For 1 Year, 100 Movies, contributor/filmmaker Trey Hock will watch all of AFI’s 100 Years, 100 Movies list (compiled in 2007) in one year. His reactions to each film will be recorded here twice a week until the year (and list) is up!
This movie is awesome, and it’s why I’m glad I’m watching the AFI list.
I had not seen “Do the Right Thing” in a while. I remember really enjoying it and just being blown away with the imagery, but goodness. If it’s been more than a few years since you’ve seen it, it’s been too long.
“Do the Right Thing” is the perfect example of a film that starts with an argument, but moves away from straw men or simple solutions. It doesn’t finger wag or shame. If it implicates anyone, it implicates us all. The focus is racial tension, but it never lets anyone off the hook for their portion of the responsibility. The scene that pushes this to its breaking point is the one where a character from each ethnic group goes through a litany of racial slurs. Each person is trying to up the stereotype ante, before Sam Jackson steps in and tells everyone to chill.
By handling this scene in this way, writer/director/star Spike Lee shows us what this level of racism and hatred really is. It is frustration and powerlessness. This is epitomized by Buggin’ Out (Giancarlo Esposito), who lashes out at Sal (Oscar nominee Danny Aiello) for the having no black people on his Wall of Fame, only Italian Americans. On the one hand, it is Sal’s restaurant, on the other hand this restaurant serves mostly black people. So which is the right answer?
This is what “Do the Right Thing” does over and over. It pushes us to explore what each choice means and that often there are no right answers. There are only people and the struggles they face. We can choose to be like Buggin’ or Jade (Joie Lee), and we’ll end up either in the back of a police cruiser or sidelined while the rioters burn down a beloved restaurant.
The fulcrum of this film is Radio Raheem (Bill Nunn). He is the one that tells us that love and hate are locked in battle. Hate seems to be winning, but love is making a come back. When Radio Raheem is killed during the fight, the struggle that had been in tension breaks, and hate takes over.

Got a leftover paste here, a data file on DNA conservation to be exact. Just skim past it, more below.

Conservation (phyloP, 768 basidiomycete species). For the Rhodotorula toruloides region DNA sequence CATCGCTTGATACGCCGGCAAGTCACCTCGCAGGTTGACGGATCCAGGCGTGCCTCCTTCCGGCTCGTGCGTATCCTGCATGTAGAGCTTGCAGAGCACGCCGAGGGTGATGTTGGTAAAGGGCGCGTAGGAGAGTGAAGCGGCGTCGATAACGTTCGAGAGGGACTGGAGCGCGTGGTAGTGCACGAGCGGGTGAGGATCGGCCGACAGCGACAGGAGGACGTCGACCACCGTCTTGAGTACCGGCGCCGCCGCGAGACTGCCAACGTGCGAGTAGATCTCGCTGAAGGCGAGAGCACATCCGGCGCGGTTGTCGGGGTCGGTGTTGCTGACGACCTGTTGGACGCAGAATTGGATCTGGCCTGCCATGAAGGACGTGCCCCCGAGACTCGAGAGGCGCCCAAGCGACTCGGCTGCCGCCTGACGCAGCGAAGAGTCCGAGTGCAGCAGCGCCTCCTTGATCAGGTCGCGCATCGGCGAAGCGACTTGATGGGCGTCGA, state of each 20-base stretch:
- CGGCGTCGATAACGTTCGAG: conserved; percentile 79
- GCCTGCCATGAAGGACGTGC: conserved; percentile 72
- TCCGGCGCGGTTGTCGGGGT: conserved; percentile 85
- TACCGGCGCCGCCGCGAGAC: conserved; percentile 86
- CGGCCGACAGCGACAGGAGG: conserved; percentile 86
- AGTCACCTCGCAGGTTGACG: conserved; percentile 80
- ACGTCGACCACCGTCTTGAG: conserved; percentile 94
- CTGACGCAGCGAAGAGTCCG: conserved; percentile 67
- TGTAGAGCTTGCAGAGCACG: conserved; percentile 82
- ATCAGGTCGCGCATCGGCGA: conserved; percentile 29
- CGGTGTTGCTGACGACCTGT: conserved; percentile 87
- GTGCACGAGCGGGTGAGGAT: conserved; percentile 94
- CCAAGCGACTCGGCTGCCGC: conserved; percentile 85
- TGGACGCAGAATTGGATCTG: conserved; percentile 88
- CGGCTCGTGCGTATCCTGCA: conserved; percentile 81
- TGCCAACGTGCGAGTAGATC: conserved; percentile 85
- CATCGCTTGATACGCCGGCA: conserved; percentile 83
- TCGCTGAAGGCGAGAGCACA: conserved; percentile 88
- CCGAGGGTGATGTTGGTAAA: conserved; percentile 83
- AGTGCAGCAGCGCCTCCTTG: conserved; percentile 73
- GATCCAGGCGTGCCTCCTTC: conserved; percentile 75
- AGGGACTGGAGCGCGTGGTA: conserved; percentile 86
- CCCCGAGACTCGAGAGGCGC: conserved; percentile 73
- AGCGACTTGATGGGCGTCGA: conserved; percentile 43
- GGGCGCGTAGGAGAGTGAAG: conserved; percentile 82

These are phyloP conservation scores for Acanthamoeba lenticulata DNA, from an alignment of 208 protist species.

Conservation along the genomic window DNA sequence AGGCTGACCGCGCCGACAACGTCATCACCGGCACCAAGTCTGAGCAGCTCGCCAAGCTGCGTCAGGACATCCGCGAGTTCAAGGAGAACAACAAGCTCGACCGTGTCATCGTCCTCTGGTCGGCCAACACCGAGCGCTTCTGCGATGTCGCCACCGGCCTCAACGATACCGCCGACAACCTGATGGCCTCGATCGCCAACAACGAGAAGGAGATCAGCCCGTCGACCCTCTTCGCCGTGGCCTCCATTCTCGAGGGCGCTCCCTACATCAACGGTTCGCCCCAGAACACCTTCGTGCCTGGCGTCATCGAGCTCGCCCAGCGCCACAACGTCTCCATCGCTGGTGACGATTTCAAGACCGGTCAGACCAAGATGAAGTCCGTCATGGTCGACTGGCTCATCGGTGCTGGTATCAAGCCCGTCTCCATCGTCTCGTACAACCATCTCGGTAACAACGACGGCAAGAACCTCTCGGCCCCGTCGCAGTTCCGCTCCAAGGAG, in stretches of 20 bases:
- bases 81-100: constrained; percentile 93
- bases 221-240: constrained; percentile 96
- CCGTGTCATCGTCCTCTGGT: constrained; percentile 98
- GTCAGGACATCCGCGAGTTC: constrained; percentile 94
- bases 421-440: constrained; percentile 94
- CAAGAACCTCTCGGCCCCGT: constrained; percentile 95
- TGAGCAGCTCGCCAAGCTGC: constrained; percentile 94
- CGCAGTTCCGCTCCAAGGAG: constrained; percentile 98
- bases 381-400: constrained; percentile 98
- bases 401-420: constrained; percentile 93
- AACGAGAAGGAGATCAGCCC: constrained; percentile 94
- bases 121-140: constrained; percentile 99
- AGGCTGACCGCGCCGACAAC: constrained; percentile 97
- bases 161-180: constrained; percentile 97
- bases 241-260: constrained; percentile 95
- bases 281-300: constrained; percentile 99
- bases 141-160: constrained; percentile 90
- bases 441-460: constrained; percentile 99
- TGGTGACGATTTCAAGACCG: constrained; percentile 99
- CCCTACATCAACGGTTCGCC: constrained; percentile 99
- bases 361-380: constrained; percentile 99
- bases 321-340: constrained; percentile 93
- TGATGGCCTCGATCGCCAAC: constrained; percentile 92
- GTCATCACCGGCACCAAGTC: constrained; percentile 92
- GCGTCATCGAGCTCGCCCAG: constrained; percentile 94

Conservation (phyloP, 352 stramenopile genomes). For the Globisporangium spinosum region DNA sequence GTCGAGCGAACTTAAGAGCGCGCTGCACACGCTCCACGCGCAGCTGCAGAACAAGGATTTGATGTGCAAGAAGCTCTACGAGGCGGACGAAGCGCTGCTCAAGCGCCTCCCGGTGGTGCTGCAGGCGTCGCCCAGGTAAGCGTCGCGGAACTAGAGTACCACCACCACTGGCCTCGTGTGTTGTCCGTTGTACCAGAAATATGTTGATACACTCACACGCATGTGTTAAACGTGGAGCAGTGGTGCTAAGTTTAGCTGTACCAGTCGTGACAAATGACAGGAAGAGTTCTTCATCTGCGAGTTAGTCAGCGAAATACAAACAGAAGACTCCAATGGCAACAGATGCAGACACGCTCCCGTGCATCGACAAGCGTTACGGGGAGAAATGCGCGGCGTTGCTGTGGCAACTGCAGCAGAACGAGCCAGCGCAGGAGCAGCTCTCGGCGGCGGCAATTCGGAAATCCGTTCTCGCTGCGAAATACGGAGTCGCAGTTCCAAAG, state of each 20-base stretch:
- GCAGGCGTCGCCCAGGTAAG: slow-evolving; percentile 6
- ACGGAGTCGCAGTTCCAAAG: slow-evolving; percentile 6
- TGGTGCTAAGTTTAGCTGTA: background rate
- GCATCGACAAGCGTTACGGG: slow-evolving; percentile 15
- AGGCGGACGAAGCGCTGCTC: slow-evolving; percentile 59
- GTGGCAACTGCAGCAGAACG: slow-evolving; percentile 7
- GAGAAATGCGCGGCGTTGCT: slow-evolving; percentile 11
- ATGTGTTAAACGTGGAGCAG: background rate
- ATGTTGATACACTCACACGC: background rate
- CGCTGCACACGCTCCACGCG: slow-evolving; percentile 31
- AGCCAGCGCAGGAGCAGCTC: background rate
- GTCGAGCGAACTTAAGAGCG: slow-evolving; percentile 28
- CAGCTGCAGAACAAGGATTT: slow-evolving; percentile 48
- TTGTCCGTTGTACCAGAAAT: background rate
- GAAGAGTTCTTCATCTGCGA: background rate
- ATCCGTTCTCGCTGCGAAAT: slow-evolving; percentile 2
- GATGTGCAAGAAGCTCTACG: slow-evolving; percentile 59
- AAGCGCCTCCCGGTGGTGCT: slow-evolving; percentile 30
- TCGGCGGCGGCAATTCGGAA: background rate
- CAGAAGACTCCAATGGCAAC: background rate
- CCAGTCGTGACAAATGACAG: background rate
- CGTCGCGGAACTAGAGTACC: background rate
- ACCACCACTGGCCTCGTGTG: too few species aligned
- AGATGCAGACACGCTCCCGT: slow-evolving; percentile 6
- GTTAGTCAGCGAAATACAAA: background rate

I once had the opportunity to see Spike Lee speak, and someone asked him why Mookie throws the trashcan. His answer was flippant and dismissive. He said that no person of color has ever asked him that. I think it would have been better and more constructive for him to have answered the question. Once Radio Raheem has died, all paths are set. There is no choice but to put a trash can through the window. When a person dies because his music was too loud, there is no other option. Hate’s got love on the ropes.
But the movie doesn’t end there.
Once again Lee stirs the pot just a bit. Mookie returns to Sal’s Famous and interacts with his boss one last time. Perhaps the fervor behind the riot wasn’t the clear cut righteous rage we thought. And in this moment between Sal and Mookie something of a balance is regained. Perhaps love will make a comeback after all. We can hope, but with so many forces at work it can be hard to follow instructions from Da Mayor (Ossie Davis): Always do the right thing.
And if you haven’t had enough social tension in your film viewing lately, check out my blog entry on “La Haine” (1995). It was inspired by “Do the Right Thing” and is a fantastic movie that is not on the AFI list.
Next up #95 “The Last Picture Show”